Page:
Convinced that governments are a critical stakeholder when it comes to addressing disaster risk resilience and population dynamics in the context of sustainable development, which is a matter of political responsibility, and that parliamentarians have a critical role to play in ensuring that the political will exists to achieve results through legislation, policy oversight and the allocation of resources,

Noting that women and children are more likely to suffer physically and psychologically in disasters and during the post-disaster recovery and reconstruction period,

Acknowledging that women have to be part of disaster management, from prevention to rehabilitation,

Underscoring the need for education at all levels and the importance of winning over local players in order to raise awareness of disaster risk resilience and related demographic issues and to galvanize public support for the measures needed to build resilience,

  1. Calls on all members of parliament to acquire information on and knowledge of issues related to disaster and risk trends, so as to enhance their oversight role with regard to reducing the impact and risk of disasters, building resilience, protecting people and safeguarding development gains from disasters and the effects of climate change, while guaranteeing that this becomes an important issue on the national agenda and that the relevant measures are implemented;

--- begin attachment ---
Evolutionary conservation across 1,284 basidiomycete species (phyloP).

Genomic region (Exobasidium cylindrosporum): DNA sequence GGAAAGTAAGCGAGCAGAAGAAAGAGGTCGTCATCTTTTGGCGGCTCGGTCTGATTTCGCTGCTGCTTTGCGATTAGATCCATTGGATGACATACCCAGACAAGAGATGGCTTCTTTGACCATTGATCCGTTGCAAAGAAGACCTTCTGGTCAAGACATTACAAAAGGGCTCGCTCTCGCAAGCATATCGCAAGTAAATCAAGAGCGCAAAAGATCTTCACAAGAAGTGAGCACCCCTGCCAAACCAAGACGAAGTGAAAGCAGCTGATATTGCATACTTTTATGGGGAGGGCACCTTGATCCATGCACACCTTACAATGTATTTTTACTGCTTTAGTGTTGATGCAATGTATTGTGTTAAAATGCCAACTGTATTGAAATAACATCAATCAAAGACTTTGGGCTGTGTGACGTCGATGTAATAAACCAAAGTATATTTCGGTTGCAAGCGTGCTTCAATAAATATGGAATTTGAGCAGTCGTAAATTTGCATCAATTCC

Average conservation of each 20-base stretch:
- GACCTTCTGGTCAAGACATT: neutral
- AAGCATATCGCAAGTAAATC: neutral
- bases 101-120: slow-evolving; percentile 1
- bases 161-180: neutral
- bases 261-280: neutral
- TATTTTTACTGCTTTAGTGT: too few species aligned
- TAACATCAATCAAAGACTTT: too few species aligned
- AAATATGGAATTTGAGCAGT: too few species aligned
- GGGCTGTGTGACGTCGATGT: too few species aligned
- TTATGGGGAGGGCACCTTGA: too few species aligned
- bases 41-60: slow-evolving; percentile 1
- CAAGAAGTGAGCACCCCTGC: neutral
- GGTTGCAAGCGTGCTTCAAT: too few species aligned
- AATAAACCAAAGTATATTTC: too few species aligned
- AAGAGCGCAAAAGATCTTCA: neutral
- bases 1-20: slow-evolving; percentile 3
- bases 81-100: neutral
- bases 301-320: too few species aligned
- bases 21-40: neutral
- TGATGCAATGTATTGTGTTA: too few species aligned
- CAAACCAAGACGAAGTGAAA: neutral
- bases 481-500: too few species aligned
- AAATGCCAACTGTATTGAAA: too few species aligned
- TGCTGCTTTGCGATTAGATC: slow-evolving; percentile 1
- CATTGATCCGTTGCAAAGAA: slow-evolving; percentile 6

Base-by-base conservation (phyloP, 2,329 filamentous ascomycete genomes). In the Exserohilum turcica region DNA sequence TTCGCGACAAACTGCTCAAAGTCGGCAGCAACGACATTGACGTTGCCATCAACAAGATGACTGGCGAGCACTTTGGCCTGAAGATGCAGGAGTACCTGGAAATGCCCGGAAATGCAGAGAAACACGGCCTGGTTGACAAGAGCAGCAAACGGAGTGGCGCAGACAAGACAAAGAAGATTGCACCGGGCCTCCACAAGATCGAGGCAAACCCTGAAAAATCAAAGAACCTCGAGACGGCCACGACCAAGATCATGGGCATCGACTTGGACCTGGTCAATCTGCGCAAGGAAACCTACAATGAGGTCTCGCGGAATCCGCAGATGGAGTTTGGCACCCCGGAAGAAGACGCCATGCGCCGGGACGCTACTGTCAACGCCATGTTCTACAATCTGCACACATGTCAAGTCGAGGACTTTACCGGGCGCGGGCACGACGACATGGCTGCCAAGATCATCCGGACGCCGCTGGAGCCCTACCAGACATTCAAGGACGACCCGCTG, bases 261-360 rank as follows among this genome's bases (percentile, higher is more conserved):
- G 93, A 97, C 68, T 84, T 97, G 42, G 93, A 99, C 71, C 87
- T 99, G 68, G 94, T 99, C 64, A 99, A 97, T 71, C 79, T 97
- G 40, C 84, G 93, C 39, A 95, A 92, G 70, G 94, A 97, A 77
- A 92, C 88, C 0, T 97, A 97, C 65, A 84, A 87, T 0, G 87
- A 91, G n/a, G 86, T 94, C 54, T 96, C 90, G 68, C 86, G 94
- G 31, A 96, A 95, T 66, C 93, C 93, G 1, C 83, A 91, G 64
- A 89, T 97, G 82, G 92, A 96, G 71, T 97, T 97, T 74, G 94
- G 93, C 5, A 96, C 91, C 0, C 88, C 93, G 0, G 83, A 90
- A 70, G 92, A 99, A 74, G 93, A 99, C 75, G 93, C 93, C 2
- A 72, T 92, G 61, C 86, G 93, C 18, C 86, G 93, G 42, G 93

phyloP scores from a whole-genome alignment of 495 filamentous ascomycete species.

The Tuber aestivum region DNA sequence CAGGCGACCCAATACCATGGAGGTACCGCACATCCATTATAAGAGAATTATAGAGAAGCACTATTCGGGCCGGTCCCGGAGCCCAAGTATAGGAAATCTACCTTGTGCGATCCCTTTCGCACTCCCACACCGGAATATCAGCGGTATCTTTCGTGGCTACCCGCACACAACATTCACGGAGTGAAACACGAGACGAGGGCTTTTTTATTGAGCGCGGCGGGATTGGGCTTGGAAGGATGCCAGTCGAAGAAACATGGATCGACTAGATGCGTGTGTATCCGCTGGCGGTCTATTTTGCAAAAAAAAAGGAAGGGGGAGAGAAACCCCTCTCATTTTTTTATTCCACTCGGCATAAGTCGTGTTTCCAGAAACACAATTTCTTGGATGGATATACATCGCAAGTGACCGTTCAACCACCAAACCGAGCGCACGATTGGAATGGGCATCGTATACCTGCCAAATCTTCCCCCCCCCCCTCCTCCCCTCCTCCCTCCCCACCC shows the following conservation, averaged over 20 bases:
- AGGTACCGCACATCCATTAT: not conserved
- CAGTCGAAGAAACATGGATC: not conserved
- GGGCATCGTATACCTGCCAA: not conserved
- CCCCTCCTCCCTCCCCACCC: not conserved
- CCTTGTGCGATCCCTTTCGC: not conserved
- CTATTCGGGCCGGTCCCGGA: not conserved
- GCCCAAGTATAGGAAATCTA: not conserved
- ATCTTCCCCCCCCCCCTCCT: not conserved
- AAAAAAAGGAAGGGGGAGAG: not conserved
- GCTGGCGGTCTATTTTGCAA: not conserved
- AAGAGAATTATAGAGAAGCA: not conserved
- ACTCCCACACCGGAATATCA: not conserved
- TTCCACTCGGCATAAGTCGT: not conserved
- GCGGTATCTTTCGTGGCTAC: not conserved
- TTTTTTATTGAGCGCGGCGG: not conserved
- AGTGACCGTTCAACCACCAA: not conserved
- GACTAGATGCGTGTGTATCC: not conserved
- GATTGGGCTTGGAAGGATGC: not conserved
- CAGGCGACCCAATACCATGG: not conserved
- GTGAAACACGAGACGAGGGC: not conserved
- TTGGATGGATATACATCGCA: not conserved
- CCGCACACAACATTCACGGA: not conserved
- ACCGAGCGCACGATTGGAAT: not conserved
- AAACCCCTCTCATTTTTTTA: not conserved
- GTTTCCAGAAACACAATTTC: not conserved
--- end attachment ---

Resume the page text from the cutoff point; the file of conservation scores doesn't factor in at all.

2. Also calls on all members of parliament to take immediate action to review existing legislation related to disaster risk reduction in the light of community realities and considering their environment, natural habitat and people as the main resources for developing relevant processes, and to determine whether it is sufficient to hold key players, including policymakers and the private sector, to account for the consequences of risk-intensive development policies or investments;
  3. Invites the United Nations to formalize the principle of reparation for victims of natural disasters and reparation for damage caused by States with development strategies that run counter to the recommendations made by the 1992 United Nations Conference on Sustainable Development;
  4. Appeals to all governments to take immediate action to review national policies and regulations so as to ensure that socio-economic development is balanced against the need to reduce the risk, to the population and the economy, of disasters in the long run, as more engagement is needed to keep development policies and practices coherent and aligned with those for disaster risk reduction, environmental protection and adaptation to climate change;